Unfortunately, this is not uploading to PhotoBlog at full-res for some reason, so you’ll have to live with a smaller size.
I was 18-years-old when I took this, and a freshman at Penn State/Main Campus. At the time I was shooting a Canon AE1, but I don’t remember the lens. Most of my film-era color work was with transparency film, because I had heard that it was higher quality and lasted longer than negatives, and because slides are easier than prints/negatives to store and keep track of, if not display. I used Agfachrome just because it was cheaper than Kodak or Fujifilm, and I had better things to spend my money on.
This was my first college roommate in our dorm-room (Bigler Hall), though I don’t remember the guy’s name now. This was a setup shot, but the pose was not uncommon for either of us by this time. Ya-gots all kinds of education at college in those days.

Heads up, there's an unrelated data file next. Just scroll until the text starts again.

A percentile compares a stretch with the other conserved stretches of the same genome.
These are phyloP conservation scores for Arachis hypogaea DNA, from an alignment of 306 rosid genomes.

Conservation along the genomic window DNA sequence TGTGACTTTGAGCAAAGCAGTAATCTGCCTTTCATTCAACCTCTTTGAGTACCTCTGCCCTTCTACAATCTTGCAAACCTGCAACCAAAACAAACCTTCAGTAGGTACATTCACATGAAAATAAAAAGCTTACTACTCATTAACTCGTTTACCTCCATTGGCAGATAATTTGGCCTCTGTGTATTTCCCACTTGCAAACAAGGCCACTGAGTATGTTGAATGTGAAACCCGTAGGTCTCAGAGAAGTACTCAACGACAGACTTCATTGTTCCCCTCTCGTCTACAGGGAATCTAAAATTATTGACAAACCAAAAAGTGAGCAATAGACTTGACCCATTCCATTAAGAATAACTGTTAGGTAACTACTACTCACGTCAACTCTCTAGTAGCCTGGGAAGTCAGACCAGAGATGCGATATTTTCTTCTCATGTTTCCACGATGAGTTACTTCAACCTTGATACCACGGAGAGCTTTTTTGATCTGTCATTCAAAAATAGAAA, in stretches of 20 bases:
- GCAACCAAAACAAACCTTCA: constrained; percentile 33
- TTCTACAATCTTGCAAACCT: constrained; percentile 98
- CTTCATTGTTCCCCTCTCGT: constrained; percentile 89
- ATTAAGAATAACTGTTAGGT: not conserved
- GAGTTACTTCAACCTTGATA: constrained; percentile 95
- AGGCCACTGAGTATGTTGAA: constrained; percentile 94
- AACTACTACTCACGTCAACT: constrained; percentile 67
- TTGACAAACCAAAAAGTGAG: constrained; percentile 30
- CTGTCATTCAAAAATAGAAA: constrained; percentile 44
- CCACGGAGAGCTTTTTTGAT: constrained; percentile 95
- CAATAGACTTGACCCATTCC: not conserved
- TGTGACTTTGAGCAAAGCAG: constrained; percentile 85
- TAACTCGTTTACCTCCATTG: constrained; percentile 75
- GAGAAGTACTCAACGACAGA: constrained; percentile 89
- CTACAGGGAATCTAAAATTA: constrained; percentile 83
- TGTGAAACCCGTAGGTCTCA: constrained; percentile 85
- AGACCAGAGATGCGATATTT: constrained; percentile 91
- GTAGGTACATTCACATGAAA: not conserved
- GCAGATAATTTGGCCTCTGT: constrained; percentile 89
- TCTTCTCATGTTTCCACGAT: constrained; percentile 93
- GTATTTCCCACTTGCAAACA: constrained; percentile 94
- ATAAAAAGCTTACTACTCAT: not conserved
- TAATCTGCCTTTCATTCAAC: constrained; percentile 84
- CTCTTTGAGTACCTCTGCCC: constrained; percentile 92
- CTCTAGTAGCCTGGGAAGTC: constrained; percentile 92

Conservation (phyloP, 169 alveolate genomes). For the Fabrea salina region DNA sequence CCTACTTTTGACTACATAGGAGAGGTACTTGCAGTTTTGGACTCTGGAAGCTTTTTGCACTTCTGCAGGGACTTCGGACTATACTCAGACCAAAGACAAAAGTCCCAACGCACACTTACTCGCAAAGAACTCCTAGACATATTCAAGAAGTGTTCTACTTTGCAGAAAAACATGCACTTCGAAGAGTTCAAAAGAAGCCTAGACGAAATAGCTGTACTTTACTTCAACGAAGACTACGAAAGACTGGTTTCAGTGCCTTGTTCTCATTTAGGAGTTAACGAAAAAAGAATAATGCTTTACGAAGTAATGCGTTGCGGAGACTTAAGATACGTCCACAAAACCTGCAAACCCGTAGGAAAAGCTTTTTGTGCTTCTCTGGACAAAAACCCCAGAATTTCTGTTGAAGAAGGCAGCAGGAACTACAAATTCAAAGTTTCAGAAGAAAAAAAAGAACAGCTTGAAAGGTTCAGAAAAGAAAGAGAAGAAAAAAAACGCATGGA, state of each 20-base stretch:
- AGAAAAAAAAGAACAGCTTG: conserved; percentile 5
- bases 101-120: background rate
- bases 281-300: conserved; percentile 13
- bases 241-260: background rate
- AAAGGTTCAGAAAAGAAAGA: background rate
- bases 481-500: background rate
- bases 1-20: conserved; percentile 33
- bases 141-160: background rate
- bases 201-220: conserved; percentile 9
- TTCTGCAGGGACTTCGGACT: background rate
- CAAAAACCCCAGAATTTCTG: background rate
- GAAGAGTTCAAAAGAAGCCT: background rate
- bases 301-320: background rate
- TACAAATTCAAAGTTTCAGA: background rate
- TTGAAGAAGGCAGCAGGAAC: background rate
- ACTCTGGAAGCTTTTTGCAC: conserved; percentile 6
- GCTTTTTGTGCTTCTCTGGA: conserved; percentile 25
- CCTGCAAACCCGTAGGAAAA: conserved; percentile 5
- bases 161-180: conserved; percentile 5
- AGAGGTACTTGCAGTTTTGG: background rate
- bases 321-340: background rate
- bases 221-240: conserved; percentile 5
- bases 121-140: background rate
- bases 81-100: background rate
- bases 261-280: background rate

I have a ton of old slides and prints hanging around, and this scan came out so well that I may do more. This was scanned with an Epson V600, which I bought some time ago specifically because it can handle transparencies. There is a special option available to shine the light down from the lid, rather than just up from the bed, and this way slides can be illuminated properly from behind, as they have to be.
The only “trick” here is that I scanned the image and the cardboard slide separately, and then brought them back together in a composite. This is the actual card of this image, however.
And if you are really sharp and know-your-film, you will see the “error” that gives away the composite nature of this.
The “error” is that the image is in its proper orientation as you look at it, which you can tell because you can read numbers and text. When looking at the logo of any slide, however, we should be looking at the rear, mirror-image, not the proper-image. Obviously, I did this for aesthetic reasons.
I also tried my hand at photojournalism for a little while back then too.